When I was in my workroom earlier this week putting away the remnants from building the Diopark Mercedes and as I put the last of the unused parts away putting the lid on the box and stacking it neatly onto the ‘it needs painting’ pile, I tightened the lid on the glue, put the sanding sticks neatly to one side, arranged the tweezers craft knife and side cutters into size order, made a small tower out of the numerous buffing pads that loiter on the bench and wiped over the cutting mat with a damp cloth it made me wonder if anybody else spends as much time as me tidying the workbench??. I tend to have a tidy every time I venture in, whether it be to sit and ponder life look for something or whilst I chat on the phone, moving the tools around, putting them on the cutting mat, moving them off putting them away, getting them out again…..
Now if I am honest the room itself is not that tidy, I share it with boxes and boxes of stuff that I should either sell , give away or just throw away yet have not got round to doing so. The models that live in there are neat and tidy, nicely stacked on neat shelves, in size order of course, just waiting for me to reach forward, pluck one off the shelf open the box have a look inside then put the lid back on and put back on it’s designated place on the shelf, another project for another day probably far too many projects for my lifetime, however the workbench is always tidy, I often wonder if the pioneers of the hobby in its current form, the likes of Shep Paine, Francois Verlinden ever tidied the workbench between projects, or did they just plow on moving from one thing to another a veritable blur of projects, who knows, I for one like to work in a tidy work space, knowing that what I need is not far away as not much irritates me more than spending half of that precious modelling time looking for something that I may or may not find, wasted time in a busy life, although I will always find time to keep that workbench clean and tidy.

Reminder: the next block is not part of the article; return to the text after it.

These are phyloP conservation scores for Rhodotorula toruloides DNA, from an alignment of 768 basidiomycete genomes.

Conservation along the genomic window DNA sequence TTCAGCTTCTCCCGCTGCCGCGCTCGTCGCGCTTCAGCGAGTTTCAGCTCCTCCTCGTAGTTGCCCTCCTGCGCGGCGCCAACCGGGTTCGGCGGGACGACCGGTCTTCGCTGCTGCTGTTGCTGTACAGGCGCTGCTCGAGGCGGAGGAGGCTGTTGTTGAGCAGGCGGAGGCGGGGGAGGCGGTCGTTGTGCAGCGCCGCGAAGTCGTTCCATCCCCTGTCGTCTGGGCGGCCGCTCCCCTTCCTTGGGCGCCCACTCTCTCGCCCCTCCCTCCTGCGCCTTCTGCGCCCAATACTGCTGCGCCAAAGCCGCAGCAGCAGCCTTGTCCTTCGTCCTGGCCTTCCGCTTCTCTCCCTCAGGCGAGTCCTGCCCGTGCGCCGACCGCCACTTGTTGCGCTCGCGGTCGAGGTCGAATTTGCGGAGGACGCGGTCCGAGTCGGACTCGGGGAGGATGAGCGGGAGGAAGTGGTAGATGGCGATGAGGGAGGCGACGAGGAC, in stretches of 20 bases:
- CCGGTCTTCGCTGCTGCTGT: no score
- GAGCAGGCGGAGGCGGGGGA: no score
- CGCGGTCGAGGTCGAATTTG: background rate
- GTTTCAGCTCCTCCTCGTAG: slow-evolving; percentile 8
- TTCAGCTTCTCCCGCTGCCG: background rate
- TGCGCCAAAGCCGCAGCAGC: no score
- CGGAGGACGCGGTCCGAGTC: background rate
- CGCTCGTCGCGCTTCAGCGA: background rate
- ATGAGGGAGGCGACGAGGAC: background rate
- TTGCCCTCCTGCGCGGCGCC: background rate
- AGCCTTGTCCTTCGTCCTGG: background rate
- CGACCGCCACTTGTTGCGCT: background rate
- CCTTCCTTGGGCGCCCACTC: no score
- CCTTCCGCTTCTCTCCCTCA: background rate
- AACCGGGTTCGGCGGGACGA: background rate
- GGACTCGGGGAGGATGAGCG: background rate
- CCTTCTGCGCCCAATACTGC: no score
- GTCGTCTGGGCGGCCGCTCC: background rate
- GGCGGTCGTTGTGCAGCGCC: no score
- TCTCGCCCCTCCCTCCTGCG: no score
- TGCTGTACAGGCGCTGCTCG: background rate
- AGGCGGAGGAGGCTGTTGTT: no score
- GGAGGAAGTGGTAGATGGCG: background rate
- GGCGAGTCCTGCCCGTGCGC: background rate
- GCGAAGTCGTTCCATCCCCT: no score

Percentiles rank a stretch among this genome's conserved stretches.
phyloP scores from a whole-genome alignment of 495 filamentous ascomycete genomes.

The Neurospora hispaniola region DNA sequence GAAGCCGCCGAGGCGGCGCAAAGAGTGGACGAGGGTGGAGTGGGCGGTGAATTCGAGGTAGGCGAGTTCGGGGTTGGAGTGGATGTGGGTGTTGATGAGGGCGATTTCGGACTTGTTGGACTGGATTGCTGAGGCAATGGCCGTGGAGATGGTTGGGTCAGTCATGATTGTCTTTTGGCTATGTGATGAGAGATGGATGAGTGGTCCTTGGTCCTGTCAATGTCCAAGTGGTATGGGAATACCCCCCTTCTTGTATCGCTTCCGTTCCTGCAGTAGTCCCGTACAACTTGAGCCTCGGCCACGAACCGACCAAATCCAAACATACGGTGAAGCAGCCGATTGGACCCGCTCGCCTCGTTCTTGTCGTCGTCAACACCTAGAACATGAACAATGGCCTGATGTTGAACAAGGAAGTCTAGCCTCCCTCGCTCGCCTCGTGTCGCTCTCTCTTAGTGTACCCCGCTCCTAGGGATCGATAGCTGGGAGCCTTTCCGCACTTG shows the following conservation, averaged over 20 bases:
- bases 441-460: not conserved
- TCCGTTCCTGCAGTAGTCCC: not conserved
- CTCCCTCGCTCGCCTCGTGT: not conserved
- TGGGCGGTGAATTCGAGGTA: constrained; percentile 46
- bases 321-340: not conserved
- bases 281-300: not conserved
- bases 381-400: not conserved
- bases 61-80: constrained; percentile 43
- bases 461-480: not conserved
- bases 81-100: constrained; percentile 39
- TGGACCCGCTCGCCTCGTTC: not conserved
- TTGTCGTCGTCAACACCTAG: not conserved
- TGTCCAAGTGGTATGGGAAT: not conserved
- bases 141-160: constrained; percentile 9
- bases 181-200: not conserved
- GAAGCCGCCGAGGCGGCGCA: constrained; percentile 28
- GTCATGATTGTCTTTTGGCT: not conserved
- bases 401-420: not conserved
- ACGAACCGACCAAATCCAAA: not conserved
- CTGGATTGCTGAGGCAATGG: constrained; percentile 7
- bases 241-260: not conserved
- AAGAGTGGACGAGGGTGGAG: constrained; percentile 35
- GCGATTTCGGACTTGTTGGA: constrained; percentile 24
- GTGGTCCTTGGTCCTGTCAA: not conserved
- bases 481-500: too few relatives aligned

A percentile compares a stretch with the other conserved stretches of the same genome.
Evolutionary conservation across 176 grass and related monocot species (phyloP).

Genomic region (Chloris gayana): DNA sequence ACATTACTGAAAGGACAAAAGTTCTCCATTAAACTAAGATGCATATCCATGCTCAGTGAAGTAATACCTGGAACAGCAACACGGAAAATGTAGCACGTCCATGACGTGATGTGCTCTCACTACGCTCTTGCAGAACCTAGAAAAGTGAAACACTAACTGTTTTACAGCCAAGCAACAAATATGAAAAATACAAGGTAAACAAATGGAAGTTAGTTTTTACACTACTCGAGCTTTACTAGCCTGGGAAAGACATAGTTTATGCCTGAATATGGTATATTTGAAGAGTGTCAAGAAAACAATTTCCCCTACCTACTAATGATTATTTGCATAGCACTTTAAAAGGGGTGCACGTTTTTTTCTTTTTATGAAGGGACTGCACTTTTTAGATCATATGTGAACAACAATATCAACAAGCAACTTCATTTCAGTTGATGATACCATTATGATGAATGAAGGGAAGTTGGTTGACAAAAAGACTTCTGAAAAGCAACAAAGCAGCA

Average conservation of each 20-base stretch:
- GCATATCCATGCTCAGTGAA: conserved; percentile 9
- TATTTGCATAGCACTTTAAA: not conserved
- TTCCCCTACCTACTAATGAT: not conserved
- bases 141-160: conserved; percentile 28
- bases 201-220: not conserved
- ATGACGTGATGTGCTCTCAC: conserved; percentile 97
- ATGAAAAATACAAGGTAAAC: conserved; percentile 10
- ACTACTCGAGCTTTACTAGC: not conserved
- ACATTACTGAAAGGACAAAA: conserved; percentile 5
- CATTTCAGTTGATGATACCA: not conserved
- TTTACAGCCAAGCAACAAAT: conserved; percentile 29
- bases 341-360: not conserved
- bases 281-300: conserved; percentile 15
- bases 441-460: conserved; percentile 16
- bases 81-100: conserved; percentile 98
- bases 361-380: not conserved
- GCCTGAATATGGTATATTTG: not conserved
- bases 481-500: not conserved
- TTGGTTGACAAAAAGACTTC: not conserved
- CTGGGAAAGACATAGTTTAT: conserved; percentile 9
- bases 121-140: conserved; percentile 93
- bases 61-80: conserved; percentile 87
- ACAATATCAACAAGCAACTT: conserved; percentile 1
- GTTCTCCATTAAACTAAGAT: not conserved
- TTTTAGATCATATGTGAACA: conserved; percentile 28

The Average Modeller